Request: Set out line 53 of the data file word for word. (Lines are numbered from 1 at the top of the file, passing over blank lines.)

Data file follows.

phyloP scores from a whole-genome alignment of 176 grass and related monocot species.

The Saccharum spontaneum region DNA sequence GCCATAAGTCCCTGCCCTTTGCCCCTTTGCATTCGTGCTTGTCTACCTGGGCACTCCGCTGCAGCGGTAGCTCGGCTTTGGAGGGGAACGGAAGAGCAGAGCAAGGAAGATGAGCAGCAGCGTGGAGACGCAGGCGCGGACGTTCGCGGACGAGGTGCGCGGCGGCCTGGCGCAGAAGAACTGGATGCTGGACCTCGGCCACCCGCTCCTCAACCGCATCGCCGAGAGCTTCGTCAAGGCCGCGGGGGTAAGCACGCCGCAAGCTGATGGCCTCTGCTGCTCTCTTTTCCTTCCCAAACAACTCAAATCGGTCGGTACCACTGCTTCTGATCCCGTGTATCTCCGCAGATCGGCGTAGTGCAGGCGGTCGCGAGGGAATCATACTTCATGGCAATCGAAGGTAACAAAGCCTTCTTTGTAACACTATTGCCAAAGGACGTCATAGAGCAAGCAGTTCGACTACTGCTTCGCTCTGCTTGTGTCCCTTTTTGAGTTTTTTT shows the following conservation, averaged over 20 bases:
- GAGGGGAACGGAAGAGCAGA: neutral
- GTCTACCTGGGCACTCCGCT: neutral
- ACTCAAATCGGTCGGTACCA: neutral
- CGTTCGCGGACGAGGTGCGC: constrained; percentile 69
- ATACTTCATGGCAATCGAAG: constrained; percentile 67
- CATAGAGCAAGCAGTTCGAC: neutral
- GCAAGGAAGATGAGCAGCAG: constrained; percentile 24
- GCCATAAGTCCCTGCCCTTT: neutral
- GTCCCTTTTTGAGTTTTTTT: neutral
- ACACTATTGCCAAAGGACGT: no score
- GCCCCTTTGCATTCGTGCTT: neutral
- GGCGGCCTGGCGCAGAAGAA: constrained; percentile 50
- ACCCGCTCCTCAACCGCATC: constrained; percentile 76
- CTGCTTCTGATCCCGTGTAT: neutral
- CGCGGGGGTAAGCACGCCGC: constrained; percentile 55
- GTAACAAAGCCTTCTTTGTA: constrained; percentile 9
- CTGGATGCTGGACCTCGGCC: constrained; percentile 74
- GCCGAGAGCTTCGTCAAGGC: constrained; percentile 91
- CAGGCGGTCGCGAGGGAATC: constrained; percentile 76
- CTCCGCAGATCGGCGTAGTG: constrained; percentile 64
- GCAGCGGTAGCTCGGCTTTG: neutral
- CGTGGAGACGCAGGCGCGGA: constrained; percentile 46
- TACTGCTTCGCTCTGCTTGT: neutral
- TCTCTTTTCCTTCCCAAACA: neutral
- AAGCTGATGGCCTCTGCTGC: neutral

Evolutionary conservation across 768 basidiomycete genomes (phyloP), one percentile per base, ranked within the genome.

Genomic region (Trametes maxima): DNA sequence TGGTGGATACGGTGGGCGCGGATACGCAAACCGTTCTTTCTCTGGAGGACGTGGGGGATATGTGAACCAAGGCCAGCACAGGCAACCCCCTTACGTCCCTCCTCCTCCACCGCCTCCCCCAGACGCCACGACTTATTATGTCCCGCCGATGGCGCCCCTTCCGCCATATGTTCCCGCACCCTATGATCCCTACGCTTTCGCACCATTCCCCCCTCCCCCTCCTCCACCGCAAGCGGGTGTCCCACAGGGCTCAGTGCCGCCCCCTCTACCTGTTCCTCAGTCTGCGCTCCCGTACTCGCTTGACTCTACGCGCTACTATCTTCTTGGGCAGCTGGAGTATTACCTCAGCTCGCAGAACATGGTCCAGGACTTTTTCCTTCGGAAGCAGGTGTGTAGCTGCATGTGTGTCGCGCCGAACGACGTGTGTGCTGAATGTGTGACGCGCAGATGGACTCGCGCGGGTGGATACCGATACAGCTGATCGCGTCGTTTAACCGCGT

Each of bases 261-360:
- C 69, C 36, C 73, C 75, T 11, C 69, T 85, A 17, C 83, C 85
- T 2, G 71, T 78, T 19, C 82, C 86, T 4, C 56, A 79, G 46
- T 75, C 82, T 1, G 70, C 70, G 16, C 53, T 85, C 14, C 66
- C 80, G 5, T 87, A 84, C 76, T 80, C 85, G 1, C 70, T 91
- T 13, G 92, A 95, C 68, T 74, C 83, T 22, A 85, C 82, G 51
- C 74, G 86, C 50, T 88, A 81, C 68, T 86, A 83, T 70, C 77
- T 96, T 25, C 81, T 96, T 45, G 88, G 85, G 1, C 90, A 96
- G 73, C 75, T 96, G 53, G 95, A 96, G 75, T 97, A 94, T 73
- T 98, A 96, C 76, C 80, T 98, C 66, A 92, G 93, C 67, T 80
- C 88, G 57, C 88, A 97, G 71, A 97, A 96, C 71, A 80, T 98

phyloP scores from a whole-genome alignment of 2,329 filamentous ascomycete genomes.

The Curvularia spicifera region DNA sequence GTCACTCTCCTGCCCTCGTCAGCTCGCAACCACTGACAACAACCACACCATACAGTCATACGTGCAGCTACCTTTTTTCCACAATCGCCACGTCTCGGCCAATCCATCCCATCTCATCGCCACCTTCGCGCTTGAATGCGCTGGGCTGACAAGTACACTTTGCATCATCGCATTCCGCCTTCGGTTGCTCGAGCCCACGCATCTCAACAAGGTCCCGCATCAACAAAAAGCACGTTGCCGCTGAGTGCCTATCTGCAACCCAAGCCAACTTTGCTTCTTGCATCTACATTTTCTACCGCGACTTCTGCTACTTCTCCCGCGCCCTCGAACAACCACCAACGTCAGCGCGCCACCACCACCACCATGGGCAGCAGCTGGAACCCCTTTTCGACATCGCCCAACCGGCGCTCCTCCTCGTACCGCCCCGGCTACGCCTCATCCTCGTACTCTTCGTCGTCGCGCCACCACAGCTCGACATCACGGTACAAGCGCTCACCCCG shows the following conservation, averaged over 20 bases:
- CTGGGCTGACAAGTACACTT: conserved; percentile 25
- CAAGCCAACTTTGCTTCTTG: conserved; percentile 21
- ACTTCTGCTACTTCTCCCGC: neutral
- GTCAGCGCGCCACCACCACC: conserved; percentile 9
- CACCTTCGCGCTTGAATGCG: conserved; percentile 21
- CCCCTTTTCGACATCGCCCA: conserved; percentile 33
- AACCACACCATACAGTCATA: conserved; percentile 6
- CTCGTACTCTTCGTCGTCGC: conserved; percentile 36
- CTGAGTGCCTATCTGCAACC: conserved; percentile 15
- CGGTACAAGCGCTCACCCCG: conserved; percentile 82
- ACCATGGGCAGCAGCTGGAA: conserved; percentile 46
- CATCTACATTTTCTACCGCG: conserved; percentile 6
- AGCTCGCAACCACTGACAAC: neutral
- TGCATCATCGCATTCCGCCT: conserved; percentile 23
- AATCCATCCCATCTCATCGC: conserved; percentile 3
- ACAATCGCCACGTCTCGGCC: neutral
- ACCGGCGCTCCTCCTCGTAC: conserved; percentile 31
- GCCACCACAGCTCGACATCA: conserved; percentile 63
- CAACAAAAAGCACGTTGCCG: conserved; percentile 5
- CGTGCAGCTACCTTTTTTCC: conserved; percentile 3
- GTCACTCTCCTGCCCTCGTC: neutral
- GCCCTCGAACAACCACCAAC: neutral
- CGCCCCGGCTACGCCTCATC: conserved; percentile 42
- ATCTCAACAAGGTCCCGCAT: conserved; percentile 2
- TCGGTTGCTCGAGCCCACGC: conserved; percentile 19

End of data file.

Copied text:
- ACCATGGGCAGCAGCTGGAA: conserved; percentile 46